LOCAL NEWS — Nothing’s been normal since 2020 and the majority of high school students entering colleges this fall suffered through disrupted senior year. According to a survey administered by Indiana University’s Center for Postsecondary Research, COVID-induced distance learning challenged students academically, technologically, and psychologically. The pandemic required some to take on new responsibilities at home while managing unfamiliar expectations to finish high school.
All Motlow campuses including it’s Moore County campus address that reality with Student Success Centers that offer services like private counseling, tutoring, math lab, a writing center, and disability services.
“We have increased our outreach efforts in order to better assist and inform students of the services that we provide in student success centers,” said Dr. Sidney McPhee, director of student success at Motlow.
In Motlow’s student success centers, students can meet with completion coaches. Every student at Motlow is assigned a completion coach when they enroll. The coach serves as the student’s guide to progression, motivation, planning, and ultimately graduation. Students and coaches work together to develop proactive strategies to address academic concerns and life challenges. Students can find out who their assigned completion coach is by checking their MyMotlow account, looking under GPS, then Advisor.
Surveys highlight student struggles
More than half (53 percent) of the respondents to the Beginning College Survey of Student Engagement (BCSSE) survey reported substantial (“very much” or “quite a bit”) increases in levels of depression, hopelessness, and loneliness due to COVID.
“As a 50-year-old college freshman, I could have easily given up on my dreams when Motlow’s instruction went virtual during the coronavirus pandemic. My instructors and PTK advisors provided me with academic and emotional support while encouraging me to stay the course as we shifted from on-ground to online learning without missing a beat,” said recent Motlow graduate Deitra Dunlap.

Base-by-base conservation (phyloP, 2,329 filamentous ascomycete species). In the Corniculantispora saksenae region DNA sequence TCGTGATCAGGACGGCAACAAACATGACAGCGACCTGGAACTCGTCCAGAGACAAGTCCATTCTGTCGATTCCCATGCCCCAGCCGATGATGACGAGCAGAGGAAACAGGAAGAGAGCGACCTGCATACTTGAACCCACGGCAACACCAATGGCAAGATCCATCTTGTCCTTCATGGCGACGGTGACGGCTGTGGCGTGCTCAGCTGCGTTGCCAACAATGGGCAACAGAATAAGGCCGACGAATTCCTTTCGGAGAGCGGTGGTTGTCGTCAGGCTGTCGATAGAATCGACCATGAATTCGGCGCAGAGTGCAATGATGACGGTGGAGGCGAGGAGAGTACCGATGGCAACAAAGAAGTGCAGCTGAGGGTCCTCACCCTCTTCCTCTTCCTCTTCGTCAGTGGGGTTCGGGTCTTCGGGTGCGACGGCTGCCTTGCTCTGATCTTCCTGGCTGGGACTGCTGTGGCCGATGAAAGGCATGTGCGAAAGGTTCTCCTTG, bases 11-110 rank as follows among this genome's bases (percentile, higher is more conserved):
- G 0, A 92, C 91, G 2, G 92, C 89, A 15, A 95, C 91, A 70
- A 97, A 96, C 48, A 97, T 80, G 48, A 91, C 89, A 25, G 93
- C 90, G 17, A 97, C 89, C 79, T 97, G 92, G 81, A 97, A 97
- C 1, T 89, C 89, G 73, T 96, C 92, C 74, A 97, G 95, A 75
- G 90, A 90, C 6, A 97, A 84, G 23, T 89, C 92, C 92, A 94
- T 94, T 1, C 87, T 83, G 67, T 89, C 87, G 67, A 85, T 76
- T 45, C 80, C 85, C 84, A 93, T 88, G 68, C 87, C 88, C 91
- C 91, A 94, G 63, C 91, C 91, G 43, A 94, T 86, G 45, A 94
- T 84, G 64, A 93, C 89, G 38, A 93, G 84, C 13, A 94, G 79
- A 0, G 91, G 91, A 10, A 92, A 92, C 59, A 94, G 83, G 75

According to the 2021 Community College Survey of Student Engagement (CCSSE), a survey of eligible Motlow students administered by the College, approximately 75 percent of respondents felt Motlow provided the support needed to help students succeed. Additionally, most of the College’s students who responded were working at least 15 hours per week to pay for college. Several students spend on average 6-10 hours or more per week caring for dependents (parents, children, spouse, etc.).
One of the areas noted in the BCSSE as a cause for increased depression was lack of financial stability. The CCSSE reiterated that the lack of finances was the highest-rated issue that would cause students to withdraw from a class or college altogether.
Motlow is a lower-cost alternative to traditional four-year institutions. The College offers a variety of methods to help ease financial stress, including scholarships, classes utilizing open education resources (no textbook purchase required), a student pantry to address food insecurities, short-term training and fast-track industry certifications for those who can’t commit to two-year programs, device loan programs, and our most recent partnership to provide free, 5G phones with unlimited wi-fi hotspots.
Scholarships at Motlow are funded by the federal government, state government, Motlow College Foundation, and other external sources. The College makes it easy to apply. There is one general application to complete for almost all of the scholarships Motlow offers.
Reach out for help
Motlow encourages students to reach out and ask for help. Encourage others to reach out if you think they need help.
“There were a few days when I felt as if I had no outlet and no one to speak with who could understand what I was going through. All my other peers seemed to have it all together, and it seemed as though I was the only one who was falling apart,” explained Motlow student Shayna-Raye Funderburk.
Little did she know, she wasn’t the only one.
“I began communicating with my classmates more and discovered a lot of us were facing the same difficulties of trying to balance school and work. Luckily, the faculty at Motlow State has been more than helpful when it comes to making sure each student has felt not only welcomed but cared for,” she added. “I have also found getting involved in clubs, such as the Phi Theta Kappa Honor Society, has boosted my confidence and outgoingness exceedingly. More than that, I have met some truly amazing individuals through our school’s chapter who have changed my life for the better.”
The College offers free, confidential counseling services to enrolled students. Services are available in person and as virtual telehealth appointments. To schedule an appointment, call 931-393-1923 or email [email protected].•